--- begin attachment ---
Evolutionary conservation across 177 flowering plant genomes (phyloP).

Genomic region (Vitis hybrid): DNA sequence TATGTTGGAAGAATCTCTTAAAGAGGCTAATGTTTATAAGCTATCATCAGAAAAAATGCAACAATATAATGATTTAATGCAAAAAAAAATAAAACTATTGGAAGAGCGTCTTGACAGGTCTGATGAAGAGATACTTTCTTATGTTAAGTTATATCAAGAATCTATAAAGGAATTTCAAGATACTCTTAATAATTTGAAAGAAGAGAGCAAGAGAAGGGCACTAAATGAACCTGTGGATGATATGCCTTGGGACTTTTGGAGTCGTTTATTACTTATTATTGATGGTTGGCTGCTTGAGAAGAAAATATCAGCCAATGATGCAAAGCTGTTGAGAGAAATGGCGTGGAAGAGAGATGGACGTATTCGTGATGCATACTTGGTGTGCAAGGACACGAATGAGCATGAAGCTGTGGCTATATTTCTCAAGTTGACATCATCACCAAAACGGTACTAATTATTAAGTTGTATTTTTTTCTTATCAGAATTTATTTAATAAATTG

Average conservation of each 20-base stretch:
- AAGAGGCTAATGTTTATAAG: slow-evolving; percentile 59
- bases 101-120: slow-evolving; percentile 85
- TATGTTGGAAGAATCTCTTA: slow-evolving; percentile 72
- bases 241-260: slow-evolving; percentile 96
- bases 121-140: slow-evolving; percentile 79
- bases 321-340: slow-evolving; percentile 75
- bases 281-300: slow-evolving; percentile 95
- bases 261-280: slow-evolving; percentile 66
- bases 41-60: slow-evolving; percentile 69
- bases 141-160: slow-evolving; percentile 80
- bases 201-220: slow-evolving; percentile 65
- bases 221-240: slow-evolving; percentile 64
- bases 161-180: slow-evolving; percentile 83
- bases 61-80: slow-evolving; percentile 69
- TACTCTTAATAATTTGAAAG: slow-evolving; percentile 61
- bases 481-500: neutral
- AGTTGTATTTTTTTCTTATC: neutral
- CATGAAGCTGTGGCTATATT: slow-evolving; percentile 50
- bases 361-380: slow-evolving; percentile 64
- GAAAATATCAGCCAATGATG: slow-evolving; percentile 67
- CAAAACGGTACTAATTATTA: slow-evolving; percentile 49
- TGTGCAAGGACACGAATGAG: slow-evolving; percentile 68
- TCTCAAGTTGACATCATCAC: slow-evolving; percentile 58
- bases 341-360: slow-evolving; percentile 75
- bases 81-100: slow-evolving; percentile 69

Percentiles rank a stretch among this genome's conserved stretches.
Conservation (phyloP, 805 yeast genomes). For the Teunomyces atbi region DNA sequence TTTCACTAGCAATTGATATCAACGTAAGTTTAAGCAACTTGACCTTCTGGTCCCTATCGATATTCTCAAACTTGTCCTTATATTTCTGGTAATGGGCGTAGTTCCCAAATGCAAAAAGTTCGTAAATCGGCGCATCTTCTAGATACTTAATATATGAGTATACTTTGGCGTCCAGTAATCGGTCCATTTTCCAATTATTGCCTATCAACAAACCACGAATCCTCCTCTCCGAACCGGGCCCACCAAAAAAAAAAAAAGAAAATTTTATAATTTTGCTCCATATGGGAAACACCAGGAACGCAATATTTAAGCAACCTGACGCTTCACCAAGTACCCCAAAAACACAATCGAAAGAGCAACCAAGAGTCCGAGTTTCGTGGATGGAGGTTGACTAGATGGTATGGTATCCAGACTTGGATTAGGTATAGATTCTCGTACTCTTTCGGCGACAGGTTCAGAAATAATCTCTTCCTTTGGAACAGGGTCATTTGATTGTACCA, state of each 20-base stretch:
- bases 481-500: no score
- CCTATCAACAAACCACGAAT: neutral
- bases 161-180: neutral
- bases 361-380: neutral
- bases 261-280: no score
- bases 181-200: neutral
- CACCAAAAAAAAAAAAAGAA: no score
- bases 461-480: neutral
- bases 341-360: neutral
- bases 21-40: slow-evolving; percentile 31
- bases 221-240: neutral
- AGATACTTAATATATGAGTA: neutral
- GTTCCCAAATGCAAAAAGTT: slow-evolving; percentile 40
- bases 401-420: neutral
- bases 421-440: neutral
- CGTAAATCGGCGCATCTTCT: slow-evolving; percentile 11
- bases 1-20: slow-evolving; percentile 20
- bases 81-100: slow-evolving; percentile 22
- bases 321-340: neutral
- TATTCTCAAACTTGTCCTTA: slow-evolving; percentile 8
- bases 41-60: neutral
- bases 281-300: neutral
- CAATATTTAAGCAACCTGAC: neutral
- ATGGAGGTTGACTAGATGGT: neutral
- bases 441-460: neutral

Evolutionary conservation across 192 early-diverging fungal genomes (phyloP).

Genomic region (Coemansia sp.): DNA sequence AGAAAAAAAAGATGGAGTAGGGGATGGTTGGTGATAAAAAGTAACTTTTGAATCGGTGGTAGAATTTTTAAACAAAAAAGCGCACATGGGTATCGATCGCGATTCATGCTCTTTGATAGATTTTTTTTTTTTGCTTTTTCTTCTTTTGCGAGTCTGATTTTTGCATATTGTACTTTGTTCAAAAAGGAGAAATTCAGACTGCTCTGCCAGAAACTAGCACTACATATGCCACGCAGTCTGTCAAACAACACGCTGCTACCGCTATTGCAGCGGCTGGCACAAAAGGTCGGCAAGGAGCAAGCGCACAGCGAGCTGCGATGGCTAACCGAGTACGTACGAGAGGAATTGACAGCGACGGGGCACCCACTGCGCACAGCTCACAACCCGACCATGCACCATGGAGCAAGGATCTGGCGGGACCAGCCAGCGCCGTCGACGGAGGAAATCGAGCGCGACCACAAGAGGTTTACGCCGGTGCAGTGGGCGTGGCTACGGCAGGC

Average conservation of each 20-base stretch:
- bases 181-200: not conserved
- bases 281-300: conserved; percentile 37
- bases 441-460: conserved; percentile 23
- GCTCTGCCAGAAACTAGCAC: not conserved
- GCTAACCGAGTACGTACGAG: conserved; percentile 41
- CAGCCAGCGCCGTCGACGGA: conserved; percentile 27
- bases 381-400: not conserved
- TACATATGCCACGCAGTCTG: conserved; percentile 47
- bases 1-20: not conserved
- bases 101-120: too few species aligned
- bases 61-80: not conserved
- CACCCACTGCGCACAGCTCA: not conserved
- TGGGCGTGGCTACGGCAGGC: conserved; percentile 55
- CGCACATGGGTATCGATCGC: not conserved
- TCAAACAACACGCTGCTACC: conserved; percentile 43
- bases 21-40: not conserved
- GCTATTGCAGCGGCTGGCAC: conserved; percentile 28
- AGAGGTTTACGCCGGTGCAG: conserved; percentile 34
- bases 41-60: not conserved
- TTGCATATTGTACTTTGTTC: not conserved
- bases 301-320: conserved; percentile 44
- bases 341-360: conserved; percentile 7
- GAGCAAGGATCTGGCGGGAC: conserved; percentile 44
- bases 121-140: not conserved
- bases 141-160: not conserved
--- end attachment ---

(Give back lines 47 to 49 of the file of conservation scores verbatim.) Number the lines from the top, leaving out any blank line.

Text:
- bases 1-20: slow-evolving; percentile 20
- bases 81-100: slow-evolving; percentile 22
- bases 321-340: neutral